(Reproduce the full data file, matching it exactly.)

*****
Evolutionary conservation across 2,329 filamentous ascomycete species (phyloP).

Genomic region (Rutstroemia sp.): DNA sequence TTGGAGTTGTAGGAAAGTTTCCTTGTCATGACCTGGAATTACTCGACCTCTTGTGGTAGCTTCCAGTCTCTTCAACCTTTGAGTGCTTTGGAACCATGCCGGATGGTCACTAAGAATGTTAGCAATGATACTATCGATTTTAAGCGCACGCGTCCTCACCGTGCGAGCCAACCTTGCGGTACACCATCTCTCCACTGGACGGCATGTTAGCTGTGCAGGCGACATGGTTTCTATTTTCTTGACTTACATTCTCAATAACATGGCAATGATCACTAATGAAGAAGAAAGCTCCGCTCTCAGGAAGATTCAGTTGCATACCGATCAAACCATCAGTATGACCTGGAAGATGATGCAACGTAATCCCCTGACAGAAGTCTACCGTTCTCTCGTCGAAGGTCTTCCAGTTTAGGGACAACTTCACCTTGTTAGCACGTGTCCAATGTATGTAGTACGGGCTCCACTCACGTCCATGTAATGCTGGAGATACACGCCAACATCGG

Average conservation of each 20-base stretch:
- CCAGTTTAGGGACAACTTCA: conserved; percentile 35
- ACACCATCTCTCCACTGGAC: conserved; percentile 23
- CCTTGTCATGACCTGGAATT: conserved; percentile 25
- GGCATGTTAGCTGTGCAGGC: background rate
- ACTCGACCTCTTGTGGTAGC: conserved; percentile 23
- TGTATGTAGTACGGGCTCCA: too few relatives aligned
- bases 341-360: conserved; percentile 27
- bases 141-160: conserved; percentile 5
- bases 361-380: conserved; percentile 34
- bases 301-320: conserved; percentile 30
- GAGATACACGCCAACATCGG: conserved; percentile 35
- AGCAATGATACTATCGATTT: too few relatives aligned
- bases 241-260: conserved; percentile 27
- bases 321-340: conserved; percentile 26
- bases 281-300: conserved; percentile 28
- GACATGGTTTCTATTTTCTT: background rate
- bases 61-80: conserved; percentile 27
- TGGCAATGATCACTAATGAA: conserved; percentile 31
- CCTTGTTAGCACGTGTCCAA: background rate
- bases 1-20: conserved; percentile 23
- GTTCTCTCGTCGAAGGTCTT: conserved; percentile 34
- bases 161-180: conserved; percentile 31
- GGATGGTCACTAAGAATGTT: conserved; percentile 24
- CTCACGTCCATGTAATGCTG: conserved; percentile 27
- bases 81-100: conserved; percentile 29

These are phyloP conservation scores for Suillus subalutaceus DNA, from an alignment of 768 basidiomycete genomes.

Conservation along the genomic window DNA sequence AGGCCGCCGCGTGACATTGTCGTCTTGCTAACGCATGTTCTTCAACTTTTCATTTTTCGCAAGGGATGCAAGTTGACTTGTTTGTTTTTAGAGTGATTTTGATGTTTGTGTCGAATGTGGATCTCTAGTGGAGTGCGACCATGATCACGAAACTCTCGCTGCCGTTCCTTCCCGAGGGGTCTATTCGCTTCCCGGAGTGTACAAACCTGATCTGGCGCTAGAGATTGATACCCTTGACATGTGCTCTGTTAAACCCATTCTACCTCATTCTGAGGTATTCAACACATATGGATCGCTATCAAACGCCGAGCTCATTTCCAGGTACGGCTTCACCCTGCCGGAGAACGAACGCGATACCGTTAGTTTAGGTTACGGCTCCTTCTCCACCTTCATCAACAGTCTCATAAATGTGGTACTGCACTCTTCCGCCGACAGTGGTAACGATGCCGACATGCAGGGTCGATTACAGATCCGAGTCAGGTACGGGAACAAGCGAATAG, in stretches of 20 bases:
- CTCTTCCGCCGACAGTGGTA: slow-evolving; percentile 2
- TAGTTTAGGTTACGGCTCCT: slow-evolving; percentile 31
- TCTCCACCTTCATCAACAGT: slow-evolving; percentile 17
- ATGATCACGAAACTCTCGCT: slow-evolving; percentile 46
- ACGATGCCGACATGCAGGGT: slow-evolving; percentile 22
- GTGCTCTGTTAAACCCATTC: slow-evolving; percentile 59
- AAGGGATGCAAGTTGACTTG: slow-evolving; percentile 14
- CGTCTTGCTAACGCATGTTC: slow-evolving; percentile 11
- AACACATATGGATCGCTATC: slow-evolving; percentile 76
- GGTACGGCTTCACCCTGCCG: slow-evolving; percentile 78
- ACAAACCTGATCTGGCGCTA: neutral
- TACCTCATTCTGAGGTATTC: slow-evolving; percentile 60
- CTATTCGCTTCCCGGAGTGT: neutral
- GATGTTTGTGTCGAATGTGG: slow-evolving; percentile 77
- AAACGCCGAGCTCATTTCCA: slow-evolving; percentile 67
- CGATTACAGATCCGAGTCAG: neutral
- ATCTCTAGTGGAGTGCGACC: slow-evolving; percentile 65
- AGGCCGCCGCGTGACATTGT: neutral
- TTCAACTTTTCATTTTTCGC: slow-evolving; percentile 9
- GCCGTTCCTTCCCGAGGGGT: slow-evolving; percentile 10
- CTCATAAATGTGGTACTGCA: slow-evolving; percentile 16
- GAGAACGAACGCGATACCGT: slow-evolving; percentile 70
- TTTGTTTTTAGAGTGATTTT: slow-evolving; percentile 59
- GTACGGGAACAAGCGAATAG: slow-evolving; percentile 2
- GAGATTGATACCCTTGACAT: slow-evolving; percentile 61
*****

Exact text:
Evolutionary conservation across 2,329 filamentous ascomycete species (phyloP).

Genomic region (Rutstroemia sp.): DNA sequence TTGGAGTTGTAGGAAAGTTTCCTTGTCATGACCTGGAATTACTCGACCTCTTGTGGTAGCTTCCAGTCTCTTCAACCTTTGAGTGCTTTGGAACCATGCCGGATGGTCACTAAGAATGTTAGCAATGATACTATCGATTTTAAGCGCACGCGTCCTCACCGTGCGAGCCAACCTTGCGGTACACCATCTCTCCACTGGACGGCATGTTAGCTGTGCAGGCGACATGGTTTCTATTTTCTTGACTTACATTCTCAATAACATGGCAATGATCACTAATGAAGAAGAAAGCTCCGCTCTCAGGAAGATTCAGTTGCATACCGATCAAACCATCAGTATGACCTGGAAGATGATGCAACGTAATCCCCTGACAGAAGTCTACCGTTCTCTCGTCGAAGGTCTTCCAGTTTAGGGACAACTTCACCTTGTTAGCACGTGTCCAATGTATGTAGTACGGGCTCCACTCACGTCCATGTAATGCTGGAGATACACGCCAACATCGG

Average conservation of each 20-base stretch:
- CCAGTTTAGGGACAACTTCA: conserved; percentile 35
- ACACCATCTCTCCACTGGAC: conserved; percentile 23
- CCTTGTCATGACCTGGAATT: conserved; percentile 25
- GGCATGTTAGCTGTGCAGGC: background rate
- ACTCGACCTCTTGTGGTAGC: conserved; percentile 23
- TGTATGTAGTACGGGCTCCA: too few relatives aligned
- bases 341-360: conserved; percentile 27
- bases 141-160: conserved; percentile 5
- bases 361-380: conserved; percentile 34
- bases 301-320: conserved; percentile 30
- GAGATACACGCCAACATCGG: conserved; percentile 35
- AGCAATGATACTATCGATTT: too few relatives aligned
- bases 241-260: conserved; percentile 27
- bases 321-340: conserved; percentile 26
- bases 281-300: conserved; percentile 28
- GACATGGTTTCTATTTTCTT: background rate
- bases 61-80: conserved; percentile 27
- TGGCAATGATCACTAATGAA: conserved; percentile 31
- CCTTGTTAGCACGTGTCCAA: background rate
- bases 1-20: conserved; percentile 23
- GTTCTCTCGTCGAAGGTCTT: conserved; percentile 34
- bases 161-180: conserved; percentile 31
- GGATGGTCACTAAGAATGTT: conserved; percentile 24
- CTCACGTCCATGTAATGCTG: conserved; percentile 27
- bases 81-100: conserved; percentile 29

These are phyloP conservation scores for Suillus subalutaceus DNA, from an alignment of 768 basidiomycete genomes.

Conservation along the genomic window DNA sequence AGGCCGCCGCGTGACATTGTCGTCTTGCTAACGCATGTTCTTCAACTTTTCATTTTTCGCAAGGGATGCAAGTTGACTTGTTTGTTTTTAGAGTGATTTTGATGTTTGTGTCGAATGTGGATCTCTAGTGGAGTGCGACCATGATCACGAAACTCTCGCTGCCGTTCCTTCCCGAGGGGTCTATTCGCTTCCCGGAGTGTACAAACCTGATCTGGCGCTAGAGATTGATACCCTTGACATGTGCTCTGTTAAACCCATTCTACCTCATTCTGAGGTATTCAACACATATGGATCGCTATCAAACGCCGAGCTCATTTCCAGGTACGGCTTCACCCTGCCGGAGAACGAACGCGATACCGTTAGTTTAGGTTACGGCTCCTTCTCCACCTTCATCAACAGTCTCATAAATGTGGTACTGCACTCTTCCGCCGACAGTGGTAACGATGCCGACATGCAGGGTCGATTACAGATCCGAGTCAGGTACGGGAACAAGCGAATAG, in stretches of 20 bases:
- CTCTTCCGCCGACAGTGGTA: slow-evolving; percentile 2
- TAGTTTAGGTTACGGCTCCT: slow-evolving; percentile 31
- TCTCCACCTTCATCAACAGT: slow-evolving; percentile 17
- ATGATCACGAAACTCTCGCT: slow-evolving; percentile 46
- ACGATGCCGACATGCAGGGT: slow-evolving; percentile 22
- GTGCTCTGTTAAACCCATTC: slow-evolving; percentile 59
- AAGGGATGCAAGTTGACTTG: slow-evolving; percentile 14
- CGTCTTGCTAACGCATGTTC: slow-evolving; percentile 11
- AACACATATGGATCGCTATC: slow-evolving; percentile 76
- GGTACGGCTTCACCCTGCCG: slow-evolving; percentile 78
- ACAAACCTGATCTGGCGCTA: neutral
- TACCTCATTCTGAGGTATTC: slow-evolving; percentile 60
- CTATTCGCTTCCCGGAGTGT: neutral
- GATGTTTGTGTCGAATGTGG: slow-evolving; percentile 77
- AAACGCCGAGCTCATTTCCA: slow-evolving; percentile 67
- CGATTACAGATCCGAGTCAG: neutral
- ATCTCTAGTGGAGTGCGACC: slow-evolving; percentile 65
- AGGCCGCCGCGTGACATTGT: neutral
- TTCAACTTTTCATTTTTCGC: slow-evolving; percentile 9
- GCCGTTCCTTCCCGAGGGGT: slow-evolving; percentile 10
- CTCATAAATGTGGTACTGCA: slow-evolving; percentile 16
- GAGAACGAACGCGATACCGT: slow-evolving; percentile 70
- TTTGTTTTTAGAGTGATTTT: slow-evolving; percentile 59
- GTACGGGAACAAGCGAATAG: slow-evolving; percentile 2
- GAGATTGATACCCTTGACAT: slow-evolving; percentile 61